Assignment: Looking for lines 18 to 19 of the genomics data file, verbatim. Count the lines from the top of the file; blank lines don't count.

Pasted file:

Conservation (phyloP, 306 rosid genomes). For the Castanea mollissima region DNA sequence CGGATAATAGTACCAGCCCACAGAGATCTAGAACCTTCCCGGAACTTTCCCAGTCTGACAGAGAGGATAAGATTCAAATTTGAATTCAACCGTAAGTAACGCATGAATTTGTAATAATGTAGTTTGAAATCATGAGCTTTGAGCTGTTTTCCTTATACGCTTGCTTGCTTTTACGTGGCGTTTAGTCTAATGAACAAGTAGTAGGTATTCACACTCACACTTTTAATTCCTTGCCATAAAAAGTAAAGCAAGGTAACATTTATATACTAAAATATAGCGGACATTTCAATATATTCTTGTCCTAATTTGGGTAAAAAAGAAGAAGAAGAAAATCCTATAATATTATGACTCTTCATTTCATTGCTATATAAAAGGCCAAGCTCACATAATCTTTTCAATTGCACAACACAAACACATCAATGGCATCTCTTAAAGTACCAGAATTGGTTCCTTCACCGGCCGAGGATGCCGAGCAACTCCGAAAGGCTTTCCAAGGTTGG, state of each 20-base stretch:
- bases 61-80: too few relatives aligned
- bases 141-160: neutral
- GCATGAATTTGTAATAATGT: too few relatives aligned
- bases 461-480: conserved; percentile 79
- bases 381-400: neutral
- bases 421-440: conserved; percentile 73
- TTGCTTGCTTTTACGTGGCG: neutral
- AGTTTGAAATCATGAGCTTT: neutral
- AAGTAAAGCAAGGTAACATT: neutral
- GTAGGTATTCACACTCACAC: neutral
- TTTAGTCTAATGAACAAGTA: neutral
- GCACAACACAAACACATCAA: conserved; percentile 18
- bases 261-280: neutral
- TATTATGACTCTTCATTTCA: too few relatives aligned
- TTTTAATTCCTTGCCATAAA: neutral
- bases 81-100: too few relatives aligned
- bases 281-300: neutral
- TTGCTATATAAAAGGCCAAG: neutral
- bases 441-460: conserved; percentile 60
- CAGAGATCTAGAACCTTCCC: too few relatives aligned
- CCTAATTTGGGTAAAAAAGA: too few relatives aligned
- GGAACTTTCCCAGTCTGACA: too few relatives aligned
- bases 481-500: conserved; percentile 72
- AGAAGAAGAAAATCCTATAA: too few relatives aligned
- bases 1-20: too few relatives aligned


- bases 281-300: neutral
- TTGCTATATAAAAGGCCAAG: neutral